Rheology and The Problem with Durum Gluten

Baking professionals in Italy commonly refer to the strength of flour by its W index, describing this as its “force”. Italian Millers provide much data in their flour specifications often including rheological properties recorded by the Chopin-Alveograph. Testing performed by the Alveograph involves forcing air into a piece of dough causing it to expand like a balloon until it bursts, at which point the test is complete. The data is recorded on a graph as a line measured in millimetres. The pressure required and therefore resistance of the dough is measured as P. The final size of the dough is measured as L, this being its extensibility. The area under the line is represented by W which indicates overall strength.

The index of W.

Up to W170 (weak):
Biscuits, waffles, and tender baked sweets. Béchamel and thickened sauces.

From W180 to W260 (average):
French bread, bread rolls, pizza, pasta.

From W280 to W350 (strong):
Classic bread, pizza, pasta, baba, brioche.

Above W350 (very strong):
Made with selected types of wheat, that are used to reinforce weaker flours. Ideal for highly enriched doughs subjected to long leavening, often referred to as “Manitoba”.

Extensibility, elasticity and quality.

Gluten consists of proteins gliadin and glutenin, the latter providing the main structure which supports the dough. Flour richer in gluten is attributed to strong flour, but the quantity of gluten does not determine everything, its characteristics are also important. Strength is more dependent on the compositional properties of gluten. Therefore, two flours may have the same amount of gluten, though one may be stronger and the other weaker.

Gliadin in contact with the water forms a fluid sticky mass, while glutenin absorbing water, forms a compact mass, elastic and resistant. When these proteins are hydrated, their properties interact to provide the viscoelastic properties of gluten. In the case of strong flour, it must contain a majority of glutenin as these proteins provide the resistance within the elastic property. Flour that is high in gluten, but consisting mainly of gliadin cannot be very strong however.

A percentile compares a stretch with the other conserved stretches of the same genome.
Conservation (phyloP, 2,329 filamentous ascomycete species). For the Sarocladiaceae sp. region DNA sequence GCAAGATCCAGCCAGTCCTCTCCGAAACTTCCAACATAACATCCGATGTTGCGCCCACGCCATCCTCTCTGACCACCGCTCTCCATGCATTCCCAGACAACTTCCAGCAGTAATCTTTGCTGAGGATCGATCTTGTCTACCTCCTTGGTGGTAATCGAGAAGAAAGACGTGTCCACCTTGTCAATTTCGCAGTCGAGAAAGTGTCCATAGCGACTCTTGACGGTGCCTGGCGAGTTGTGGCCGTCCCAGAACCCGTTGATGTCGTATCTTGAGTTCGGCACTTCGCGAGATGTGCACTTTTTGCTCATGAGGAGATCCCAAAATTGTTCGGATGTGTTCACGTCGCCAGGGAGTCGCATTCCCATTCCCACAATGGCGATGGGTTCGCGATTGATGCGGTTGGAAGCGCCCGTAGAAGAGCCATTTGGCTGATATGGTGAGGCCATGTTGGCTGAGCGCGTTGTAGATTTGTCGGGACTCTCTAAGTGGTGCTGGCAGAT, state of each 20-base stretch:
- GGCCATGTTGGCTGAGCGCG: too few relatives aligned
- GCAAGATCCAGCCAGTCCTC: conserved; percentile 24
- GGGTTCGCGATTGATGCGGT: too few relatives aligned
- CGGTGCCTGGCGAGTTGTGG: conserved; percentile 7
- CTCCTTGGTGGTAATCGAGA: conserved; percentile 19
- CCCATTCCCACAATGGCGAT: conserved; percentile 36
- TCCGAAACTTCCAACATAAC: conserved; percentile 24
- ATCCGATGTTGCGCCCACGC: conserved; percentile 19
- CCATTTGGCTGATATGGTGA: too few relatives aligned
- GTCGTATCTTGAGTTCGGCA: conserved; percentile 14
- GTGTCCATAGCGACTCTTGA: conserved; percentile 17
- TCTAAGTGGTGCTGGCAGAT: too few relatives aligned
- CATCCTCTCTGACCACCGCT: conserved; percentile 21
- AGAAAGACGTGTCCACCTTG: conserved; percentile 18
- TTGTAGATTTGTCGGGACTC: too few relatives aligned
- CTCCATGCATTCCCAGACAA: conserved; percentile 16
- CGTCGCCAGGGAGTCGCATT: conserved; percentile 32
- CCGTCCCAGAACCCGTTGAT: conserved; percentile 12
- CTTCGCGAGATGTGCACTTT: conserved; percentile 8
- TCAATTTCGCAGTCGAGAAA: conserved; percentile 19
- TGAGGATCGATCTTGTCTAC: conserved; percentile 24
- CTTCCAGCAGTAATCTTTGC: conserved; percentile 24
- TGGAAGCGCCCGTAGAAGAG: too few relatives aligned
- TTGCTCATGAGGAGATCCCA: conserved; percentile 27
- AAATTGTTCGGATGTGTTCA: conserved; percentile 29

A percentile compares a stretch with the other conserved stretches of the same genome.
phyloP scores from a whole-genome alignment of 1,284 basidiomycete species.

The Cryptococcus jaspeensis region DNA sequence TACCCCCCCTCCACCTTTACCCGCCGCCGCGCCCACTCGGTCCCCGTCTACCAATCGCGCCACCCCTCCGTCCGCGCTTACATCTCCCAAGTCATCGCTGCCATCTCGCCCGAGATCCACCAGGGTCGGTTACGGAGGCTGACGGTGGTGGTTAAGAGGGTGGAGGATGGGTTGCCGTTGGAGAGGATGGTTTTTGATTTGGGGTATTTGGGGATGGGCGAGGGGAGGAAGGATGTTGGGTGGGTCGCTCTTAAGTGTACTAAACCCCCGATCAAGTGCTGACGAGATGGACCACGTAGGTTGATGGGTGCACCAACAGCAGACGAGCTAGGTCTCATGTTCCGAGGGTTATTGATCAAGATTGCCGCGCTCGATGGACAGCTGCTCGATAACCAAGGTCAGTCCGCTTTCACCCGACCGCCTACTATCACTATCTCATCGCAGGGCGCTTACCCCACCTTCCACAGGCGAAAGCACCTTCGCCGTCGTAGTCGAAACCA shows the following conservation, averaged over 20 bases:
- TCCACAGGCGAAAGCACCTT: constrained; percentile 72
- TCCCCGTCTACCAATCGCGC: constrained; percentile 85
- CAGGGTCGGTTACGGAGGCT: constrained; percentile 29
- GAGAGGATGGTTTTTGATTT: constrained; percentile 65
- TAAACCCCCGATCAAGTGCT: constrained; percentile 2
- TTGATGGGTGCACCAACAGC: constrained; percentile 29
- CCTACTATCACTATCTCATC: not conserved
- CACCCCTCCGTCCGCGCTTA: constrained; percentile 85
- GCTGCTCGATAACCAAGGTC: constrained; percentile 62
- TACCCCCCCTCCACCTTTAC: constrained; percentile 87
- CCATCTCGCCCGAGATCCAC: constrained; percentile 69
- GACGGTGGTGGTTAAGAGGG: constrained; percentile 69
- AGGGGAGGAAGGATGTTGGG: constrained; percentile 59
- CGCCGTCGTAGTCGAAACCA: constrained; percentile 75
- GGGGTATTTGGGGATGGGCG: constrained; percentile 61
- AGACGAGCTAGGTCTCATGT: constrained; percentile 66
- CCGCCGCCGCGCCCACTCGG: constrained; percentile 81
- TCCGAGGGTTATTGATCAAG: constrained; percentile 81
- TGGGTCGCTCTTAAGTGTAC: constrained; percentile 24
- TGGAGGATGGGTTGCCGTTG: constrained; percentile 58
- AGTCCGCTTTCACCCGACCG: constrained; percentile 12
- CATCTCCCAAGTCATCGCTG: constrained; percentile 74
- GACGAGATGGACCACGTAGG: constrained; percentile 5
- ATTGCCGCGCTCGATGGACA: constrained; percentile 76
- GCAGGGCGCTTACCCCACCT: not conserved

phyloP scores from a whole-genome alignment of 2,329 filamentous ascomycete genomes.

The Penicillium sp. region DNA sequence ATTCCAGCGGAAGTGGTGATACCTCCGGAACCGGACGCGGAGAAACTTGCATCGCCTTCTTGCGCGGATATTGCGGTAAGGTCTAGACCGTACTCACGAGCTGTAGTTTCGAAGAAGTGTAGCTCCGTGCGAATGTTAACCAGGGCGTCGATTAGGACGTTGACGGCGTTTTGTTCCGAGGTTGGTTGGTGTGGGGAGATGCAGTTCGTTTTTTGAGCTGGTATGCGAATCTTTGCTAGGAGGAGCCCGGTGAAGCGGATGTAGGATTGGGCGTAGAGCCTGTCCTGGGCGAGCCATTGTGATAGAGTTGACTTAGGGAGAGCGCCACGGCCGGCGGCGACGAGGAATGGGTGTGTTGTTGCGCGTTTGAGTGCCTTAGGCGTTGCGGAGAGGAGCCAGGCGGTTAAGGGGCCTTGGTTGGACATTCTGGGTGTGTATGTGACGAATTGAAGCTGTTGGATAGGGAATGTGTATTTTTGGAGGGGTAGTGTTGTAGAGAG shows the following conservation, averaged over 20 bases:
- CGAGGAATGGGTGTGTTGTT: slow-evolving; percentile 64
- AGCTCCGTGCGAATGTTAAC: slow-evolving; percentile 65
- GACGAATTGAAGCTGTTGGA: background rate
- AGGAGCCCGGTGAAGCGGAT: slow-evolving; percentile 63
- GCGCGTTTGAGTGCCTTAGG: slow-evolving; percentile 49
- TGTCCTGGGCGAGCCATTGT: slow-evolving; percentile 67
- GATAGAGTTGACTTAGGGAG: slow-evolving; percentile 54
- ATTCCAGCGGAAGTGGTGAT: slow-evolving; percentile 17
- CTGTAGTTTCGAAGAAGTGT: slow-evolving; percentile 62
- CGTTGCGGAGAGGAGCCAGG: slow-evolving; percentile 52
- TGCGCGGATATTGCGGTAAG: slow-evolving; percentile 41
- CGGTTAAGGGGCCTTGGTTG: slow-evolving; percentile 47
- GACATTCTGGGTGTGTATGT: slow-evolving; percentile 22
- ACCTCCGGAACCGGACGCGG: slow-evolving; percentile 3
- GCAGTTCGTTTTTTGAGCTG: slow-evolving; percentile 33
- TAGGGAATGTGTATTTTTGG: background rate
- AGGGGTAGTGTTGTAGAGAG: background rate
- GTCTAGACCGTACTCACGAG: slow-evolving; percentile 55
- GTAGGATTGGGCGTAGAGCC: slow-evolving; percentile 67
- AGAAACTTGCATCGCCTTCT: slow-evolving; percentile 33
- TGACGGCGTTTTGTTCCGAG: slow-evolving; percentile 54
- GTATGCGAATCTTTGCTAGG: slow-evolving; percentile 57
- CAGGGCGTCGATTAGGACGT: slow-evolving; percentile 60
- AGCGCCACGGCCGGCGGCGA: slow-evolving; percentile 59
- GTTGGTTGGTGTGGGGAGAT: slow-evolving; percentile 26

Resistance extensibility ratio (P/L) and Durum

Instead of referring to them individually the balance between extensibility and resistance can be expressed with the P/L ratio, the optimal being between 0.5 – 0.6. A P/L ratio higher than 0.7 characterises flour that is resistant, while values lower than 0.4 are weak and extensible. Soft wheat flour is naturally more extensible while hard wheat flours are naturally more tenacious, this is especially true with durum, the hardest wheat of all, where a typical P/L ratio can be above 1 and even exceeding 2.

Durum wheat doughs are distinguished by a high resistance to deformation and consequently limited extensibility. To be judged sustainable for bread making the semolina must have a protein content >12%, a good farinographic stability and alveograph P/L index value below 1. However it should be noted that the bread-making process preferred in the case of durum wheat requires the use of sourdough. A case in point is the pane di Altamura. The proteolytic activities of semolina and/or of the lactobacilli may produce considerable changes in the rheological properties of the gluten network, reducing the natural excessive elasticity of dough made from durum wheat.

Numerous factors brought about by fermentation and inclusion of other ingredients will affect the properties of gluten, even water quality. Excessively hard water, rich in minerals will make gluten more tenacious reflecting an increase in the P/L ratio. Soft water will encourage the opposite effect and make dough softer and more extensible which would display a lower P/L ratio.